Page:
The city-state of Venice, with a population of less than 100,000, dominated a fragmented and fragile empire at the boundary between East and West, between Latin Christian, Greek Orthodox, and Muslim worlds. In this institutional and administrative history, Monique O’Connell explains the structures, processes, practices, and laws by which Venice maintained its vast overseas holdings.
The legal, linguistic, religious, and cultural diversity within Venice’s empire made it difficult to impose any centralization or unity among its disparate territories. O’Connell has mined the vast archival resources to explain how Venice’s central government was able to administer and govern its extensive empire.
O’Connell finds that successful governance depended heavily on the experience of governors, an interlocking network of noble families, who were sent overseas to negotiate the often conflicting demands of Venice’s governing council and the local populations. In this nexus of state power and personal influence, these imperial administrators played a crucial role in representing the state as a hegemonic power; creating patronage and family connections between Venetian patricians and their subjects; and using the judicial system to negotiate a balance between local and imperial interests.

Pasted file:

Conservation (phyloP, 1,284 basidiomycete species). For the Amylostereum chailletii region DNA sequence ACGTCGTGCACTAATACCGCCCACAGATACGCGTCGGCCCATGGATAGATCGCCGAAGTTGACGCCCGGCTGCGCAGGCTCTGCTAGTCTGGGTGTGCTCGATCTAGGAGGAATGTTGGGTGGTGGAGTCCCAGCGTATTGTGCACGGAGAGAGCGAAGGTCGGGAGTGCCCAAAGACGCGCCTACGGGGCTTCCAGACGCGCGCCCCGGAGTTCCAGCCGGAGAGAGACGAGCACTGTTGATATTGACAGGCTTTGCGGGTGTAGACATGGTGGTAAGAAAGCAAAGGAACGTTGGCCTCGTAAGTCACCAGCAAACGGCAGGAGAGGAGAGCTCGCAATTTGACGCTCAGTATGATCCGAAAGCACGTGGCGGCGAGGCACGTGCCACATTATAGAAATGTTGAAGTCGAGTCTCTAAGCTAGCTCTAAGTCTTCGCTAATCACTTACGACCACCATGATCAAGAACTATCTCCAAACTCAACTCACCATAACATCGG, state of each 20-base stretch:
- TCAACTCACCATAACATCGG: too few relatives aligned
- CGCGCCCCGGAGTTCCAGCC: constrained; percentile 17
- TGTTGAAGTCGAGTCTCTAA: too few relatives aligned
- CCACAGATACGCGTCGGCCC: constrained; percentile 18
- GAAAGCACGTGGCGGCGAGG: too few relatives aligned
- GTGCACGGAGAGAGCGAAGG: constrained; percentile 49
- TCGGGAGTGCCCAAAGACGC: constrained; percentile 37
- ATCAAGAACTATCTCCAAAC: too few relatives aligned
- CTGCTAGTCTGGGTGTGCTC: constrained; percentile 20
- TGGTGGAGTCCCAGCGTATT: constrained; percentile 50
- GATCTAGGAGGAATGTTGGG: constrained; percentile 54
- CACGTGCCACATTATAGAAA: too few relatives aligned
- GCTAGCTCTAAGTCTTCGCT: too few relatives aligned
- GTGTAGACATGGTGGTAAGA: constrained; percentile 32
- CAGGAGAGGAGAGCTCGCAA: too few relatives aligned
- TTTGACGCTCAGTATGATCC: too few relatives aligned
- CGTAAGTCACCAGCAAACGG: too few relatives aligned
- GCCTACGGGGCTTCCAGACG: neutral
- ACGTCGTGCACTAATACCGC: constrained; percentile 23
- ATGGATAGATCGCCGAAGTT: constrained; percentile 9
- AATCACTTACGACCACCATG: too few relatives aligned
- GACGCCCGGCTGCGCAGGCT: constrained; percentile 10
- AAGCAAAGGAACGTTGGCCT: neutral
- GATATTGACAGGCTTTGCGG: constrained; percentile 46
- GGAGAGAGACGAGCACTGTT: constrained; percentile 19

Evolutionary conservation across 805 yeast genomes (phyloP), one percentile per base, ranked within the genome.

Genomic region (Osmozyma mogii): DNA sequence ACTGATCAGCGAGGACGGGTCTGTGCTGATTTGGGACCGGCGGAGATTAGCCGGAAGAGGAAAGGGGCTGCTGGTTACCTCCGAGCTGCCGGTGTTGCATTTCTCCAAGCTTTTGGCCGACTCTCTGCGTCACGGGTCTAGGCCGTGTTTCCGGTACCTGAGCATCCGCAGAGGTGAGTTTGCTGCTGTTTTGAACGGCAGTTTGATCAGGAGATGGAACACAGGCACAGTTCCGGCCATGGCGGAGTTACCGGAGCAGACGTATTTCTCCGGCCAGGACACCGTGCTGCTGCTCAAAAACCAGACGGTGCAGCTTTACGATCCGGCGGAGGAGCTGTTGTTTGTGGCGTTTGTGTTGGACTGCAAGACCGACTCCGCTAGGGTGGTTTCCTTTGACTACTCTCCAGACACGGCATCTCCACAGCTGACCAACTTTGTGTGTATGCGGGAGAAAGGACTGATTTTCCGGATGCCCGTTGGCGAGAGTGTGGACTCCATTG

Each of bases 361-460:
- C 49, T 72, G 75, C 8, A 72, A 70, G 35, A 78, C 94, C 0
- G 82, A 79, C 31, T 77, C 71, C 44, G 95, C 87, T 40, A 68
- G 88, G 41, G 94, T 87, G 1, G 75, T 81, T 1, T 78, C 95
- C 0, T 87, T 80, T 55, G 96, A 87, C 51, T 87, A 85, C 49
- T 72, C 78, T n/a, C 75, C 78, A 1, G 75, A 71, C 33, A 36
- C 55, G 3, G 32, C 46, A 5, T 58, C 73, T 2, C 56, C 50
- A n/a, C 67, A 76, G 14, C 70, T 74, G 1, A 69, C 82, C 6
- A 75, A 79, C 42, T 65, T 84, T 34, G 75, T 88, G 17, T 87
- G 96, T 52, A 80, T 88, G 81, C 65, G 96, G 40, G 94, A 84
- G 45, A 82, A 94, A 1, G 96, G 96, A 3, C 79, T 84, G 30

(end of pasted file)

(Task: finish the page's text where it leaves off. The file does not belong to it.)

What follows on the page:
In explaining the institutions and individuals that permitted this type of negotiation, O’Connell offers a historical example of an early modern empire at the height of imperial expansion.
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